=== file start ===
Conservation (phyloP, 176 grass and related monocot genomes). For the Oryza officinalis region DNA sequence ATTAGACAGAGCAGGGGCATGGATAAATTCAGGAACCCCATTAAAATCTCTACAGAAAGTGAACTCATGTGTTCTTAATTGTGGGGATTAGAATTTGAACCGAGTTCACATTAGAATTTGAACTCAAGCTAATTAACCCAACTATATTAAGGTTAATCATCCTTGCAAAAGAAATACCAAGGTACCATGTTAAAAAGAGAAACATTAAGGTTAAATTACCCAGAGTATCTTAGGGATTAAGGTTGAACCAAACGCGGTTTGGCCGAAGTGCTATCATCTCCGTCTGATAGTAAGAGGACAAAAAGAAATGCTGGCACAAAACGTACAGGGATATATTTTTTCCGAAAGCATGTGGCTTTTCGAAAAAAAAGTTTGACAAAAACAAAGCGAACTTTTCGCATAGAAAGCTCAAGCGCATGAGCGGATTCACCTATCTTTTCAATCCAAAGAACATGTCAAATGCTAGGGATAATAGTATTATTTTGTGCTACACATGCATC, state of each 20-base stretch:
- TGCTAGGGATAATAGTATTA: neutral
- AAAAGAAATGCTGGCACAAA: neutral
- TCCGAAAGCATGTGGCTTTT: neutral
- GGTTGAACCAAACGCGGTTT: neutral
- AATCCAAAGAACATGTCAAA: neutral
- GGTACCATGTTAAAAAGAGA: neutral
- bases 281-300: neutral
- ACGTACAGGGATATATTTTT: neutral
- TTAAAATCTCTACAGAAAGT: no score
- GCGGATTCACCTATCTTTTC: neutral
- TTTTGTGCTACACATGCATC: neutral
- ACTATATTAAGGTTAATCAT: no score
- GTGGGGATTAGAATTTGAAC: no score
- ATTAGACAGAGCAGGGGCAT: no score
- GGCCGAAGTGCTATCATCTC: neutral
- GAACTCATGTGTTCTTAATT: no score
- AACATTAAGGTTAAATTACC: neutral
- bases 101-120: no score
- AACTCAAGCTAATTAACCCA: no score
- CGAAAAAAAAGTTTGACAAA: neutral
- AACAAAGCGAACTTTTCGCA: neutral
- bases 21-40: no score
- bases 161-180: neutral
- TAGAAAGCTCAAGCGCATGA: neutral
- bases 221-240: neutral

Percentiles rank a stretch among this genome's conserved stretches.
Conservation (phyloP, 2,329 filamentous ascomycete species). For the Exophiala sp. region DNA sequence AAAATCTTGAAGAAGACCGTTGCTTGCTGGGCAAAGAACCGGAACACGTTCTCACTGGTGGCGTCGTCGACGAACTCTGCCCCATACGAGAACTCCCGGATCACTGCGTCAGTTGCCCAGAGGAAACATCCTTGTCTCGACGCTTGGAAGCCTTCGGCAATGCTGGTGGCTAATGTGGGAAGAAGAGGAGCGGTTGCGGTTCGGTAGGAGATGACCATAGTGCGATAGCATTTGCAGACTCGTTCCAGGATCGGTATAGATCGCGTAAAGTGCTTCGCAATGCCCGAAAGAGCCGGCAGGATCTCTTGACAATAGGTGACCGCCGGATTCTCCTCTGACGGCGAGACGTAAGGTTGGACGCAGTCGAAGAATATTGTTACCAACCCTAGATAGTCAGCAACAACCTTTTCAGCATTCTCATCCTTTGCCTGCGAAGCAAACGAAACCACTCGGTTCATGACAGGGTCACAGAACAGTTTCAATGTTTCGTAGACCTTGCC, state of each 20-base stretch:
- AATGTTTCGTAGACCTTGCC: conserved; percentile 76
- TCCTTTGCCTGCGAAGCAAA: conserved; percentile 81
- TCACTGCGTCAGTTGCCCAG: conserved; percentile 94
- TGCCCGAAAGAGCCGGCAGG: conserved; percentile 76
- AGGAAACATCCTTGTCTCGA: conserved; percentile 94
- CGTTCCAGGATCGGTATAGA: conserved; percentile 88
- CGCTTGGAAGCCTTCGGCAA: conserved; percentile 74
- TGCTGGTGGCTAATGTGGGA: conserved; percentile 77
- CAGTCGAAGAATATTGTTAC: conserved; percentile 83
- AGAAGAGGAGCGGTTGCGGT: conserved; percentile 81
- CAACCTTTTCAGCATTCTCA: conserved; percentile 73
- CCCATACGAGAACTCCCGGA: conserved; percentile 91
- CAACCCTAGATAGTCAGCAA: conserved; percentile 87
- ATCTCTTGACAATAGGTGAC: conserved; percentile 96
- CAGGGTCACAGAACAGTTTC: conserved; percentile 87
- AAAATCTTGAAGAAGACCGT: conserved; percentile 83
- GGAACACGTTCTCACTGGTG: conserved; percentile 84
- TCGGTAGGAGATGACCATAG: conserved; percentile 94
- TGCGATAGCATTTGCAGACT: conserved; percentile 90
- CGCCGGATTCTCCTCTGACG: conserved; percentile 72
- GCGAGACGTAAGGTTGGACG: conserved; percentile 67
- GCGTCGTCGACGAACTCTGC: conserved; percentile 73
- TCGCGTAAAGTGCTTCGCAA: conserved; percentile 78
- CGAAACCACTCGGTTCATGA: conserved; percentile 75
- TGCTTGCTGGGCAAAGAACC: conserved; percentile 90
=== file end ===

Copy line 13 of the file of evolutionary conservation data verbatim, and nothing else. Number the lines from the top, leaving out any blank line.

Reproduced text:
- ACTATATTAAGGTTAATCAT: no score